Korea’s POSTECH Explores Nanotechnology Frontiers

2010-01-22 1,844

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Korea’s POSTECH Explores Nanotechnology Frontiers
Just over two years after the establishment of one of Korea’s most noted nanotechnology education and research center, the National Center for Nanomaterials and Technology (NCNT) at POSTECH or Pohang University of Science and Technology, is pleased to feature an interview with Prof Yoon-Ha Jeong, visionary founder of NCNT and VP of Research at POSTECH.
Korea’s POSTECH: Exploring the Frontiers of Nanotechnology
An Interview with Prof. Yoon-Ha Jeong,
founder of POSTECH’s National Center for Nanomaterials Technology (NCNT)

On May 30, 2007, Pohang University of Science and Technology, one of the major schools in Korea, celebrated the opening of its new institute, National Center for Nanomaterials and Technology (NCNT), with Roh Moo-hyun, the President of Korea, among the distinguished guests.

Since that time, NCNT has distinguished itself as a world leading nanoscience center, with a focus on: development of next generation nanomaterials, innovative research and analytical techniques with a focus on multi-discipline nanoscience, a commitment to nurture venture companies and to create new businesses.

The NCNT has also contributed greatly to accelerating the advancement of Korean high technology training and education techniques, and participated in a number of joint projects with Korean state-of-the-art institutes, researchers, and private corporations including POSCO, the nation’s leading steel manufacturer . is pleased to feature an interview with Prof. Yoon-Ha Jeong, the founder of NCNT and VP of Research, POSTECH. Then interviewer is Dr M. Meyyappan, one of NASA’s leading experts on nanotechnology and Chief Scientist for Exploration Technology at NASA Ames’ Center for Nanotechnology. Dr Meyyappan is also co-author of Inorganic Nanowires: Applications, Properties, and Characterization, published by Taylor and Francis.

Q: Briefly describe Korea’s POSTECH (Pohang University of Science and Technology), for our readers?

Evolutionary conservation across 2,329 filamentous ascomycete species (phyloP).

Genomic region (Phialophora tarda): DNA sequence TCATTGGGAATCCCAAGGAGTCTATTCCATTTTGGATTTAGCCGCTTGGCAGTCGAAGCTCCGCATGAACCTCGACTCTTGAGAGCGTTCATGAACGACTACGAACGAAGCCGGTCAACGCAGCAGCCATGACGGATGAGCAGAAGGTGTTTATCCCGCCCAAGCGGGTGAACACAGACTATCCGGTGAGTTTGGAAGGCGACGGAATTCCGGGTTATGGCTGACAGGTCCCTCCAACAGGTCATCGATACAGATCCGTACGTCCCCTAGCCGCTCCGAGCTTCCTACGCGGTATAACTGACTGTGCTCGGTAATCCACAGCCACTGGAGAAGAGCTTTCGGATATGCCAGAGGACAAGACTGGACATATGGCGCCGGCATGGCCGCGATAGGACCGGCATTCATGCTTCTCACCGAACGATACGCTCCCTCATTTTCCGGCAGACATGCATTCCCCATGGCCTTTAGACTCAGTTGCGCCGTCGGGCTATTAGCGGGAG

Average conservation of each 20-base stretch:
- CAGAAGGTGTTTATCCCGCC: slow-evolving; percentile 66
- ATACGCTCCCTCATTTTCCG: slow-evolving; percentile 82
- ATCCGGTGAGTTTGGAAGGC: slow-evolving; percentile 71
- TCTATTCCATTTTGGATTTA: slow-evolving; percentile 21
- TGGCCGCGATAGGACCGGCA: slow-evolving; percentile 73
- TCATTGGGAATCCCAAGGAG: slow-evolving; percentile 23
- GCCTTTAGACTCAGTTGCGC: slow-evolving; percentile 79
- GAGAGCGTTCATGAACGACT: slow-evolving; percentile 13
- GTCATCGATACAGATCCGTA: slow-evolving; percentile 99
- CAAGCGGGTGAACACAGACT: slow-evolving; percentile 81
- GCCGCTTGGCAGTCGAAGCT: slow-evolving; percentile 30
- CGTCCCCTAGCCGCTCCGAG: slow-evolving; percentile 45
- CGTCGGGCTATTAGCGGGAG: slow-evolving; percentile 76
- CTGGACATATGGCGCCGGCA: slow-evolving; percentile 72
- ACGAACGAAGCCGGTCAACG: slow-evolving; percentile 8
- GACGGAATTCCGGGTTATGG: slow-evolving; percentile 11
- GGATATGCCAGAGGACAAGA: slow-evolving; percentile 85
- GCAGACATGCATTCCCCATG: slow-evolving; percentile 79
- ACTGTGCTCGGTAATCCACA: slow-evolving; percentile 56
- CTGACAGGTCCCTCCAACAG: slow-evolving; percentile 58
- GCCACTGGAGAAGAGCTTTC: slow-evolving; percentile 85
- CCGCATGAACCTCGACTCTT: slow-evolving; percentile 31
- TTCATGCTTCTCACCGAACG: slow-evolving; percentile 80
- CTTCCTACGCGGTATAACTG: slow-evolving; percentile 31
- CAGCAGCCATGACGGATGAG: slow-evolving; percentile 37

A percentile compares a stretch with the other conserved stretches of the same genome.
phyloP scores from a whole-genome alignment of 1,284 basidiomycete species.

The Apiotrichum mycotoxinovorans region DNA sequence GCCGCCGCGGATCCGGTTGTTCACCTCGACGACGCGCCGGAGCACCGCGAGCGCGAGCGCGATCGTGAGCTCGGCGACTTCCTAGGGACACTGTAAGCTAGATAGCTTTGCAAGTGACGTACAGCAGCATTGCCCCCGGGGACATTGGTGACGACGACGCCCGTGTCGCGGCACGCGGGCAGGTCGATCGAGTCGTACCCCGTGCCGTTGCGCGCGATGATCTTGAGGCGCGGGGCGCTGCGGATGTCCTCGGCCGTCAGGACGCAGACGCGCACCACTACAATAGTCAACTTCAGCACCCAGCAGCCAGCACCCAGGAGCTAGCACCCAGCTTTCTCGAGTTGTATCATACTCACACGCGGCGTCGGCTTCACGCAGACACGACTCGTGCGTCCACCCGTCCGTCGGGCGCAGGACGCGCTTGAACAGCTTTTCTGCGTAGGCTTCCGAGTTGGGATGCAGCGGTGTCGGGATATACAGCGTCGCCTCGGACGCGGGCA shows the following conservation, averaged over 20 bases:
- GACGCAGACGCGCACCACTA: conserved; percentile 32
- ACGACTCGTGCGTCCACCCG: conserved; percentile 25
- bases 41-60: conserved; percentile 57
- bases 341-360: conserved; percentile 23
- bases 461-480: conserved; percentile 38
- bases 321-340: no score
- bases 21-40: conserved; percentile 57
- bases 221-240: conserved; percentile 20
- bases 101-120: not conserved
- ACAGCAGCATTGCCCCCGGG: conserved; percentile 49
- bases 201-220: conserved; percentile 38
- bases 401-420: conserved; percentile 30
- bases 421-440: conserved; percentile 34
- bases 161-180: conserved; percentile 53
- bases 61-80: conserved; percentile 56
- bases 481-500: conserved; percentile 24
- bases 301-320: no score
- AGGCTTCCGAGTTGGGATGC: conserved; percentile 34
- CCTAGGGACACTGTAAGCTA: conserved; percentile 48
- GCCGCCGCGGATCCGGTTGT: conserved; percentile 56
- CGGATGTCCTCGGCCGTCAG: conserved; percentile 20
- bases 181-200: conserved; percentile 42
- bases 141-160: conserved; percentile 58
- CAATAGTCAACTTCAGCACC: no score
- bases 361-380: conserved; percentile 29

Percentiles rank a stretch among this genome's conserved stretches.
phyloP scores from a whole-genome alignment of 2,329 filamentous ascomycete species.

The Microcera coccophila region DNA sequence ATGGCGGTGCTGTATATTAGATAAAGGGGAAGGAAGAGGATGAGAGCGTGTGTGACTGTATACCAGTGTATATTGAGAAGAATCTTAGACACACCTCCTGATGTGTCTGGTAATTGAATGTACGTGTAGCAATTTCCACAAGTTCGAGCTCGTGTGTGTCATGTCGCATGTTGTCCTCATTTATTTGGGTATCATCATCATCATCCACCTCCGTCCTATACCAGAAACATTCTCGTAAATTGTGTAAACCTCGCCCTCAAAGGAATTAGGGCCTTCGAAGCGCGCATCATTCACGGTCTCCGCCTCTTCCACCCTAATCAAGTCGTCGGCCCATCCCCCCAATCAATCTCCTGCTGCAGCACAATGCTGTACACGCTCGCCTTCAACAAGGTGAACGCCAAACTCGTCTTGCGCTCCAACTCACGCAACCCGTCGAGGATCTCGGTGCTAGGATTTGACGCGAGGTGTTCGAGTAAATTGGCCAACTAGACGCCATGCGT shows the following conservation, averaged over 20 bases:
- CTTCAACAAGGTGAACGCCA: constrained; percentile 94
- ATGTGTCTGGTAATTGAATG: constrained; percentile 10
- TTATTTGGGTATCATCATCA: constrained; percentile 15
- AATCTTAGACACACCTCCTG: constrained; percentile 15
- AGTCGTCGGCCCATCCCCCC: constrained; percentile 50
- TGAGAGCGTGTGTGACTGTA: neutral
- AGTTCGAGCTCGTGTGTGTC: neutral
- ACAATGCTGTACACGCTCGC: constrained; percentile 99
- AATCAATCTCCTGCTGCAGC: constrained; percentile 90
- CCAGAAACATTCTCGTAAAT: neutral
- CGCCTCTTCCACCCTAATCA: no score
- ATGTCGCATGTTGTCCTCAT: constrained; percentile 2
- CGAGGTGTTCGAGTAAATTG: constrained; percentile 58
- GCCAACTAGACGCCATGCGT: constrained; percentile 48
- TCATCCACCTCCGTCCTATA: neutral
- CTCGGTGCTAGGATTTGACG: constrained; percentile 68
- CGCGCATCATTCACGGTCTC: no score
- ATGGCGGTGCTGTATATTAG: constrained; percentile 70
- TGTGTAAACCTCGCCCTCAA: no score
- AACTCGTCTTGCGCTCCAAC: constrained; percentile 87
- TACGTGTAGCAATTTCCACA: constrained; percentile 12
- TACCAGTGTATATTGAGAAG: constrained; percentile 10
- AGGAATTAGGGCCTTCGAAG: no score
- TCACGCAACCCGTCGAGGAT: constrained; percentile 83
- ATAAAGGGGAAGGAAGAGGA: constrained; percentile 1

Yoon-Ha Jeong: Pohang University of Science and Technology (POSTECH, is located in Pohang in the southeastern part of S. Korea near Busan. It is a private university founded in 1986 by POSCO (, the second largest iron and steel company in the world today. We have about 3000 students (1300 undergraduate and 1700 graduate students) in various science and engineering programs.

In addition, POSTECH has several government and POSCO funded research centers including National Center for Nanomaterials Technology (NCNT,, Pohang Accelerator Laboratory (PAL,, POSTECH Information Research Laboratories (PIRL,, Pohang Institute of Intelligent Robotics (PIRO,, POSTECH BioTech Center (PBC,, Graduate Institute of Ferrous Technology (GIFT) and several others. We like to think of POSTECH as CALTECH of Korea. We are currently ranked 134th in the QS/The Times world university rankings. However, we are ranked 11th in the world in the # of citations/faculty category.

Q: Since it opened in May 2007, POSTECH’s National Center for Nanomaterials Technology (NCNT) has distinguished itself in many areas. Tell us about your NCNT and your latest nanotechnology research?

Yoon-Ha Jeong: Following the US NNI, the Korean Government started our own focused nanotechnology initiative which has been providing consistent research funding for individual and large group of investigators. We at POSTECH got funding from the Ministry of Knowledge Economy (MKE) to establish NCNT. This is a world class facility which has a full 8” wafer silicon fab line, all the facilities to process III-V devices, extensive characterization facilities and everything one would need to conduct nano R&D. We have faculty from various science and engineering departments as members of NCNT. We have a strong industrial participation with several small companies incubated from and residing at NCNT. We have about 106 industrial sponsors and collaborators including Samsung, LG and POSCO.

Sample projects include III-V power devices, organic light emitting diodes and thin film transistors for displays, growth and characterization of CNTs, nanowires and quantum dots, CNT electronics, Si nanowire devices, sensor development, and LIGA process based NEMS.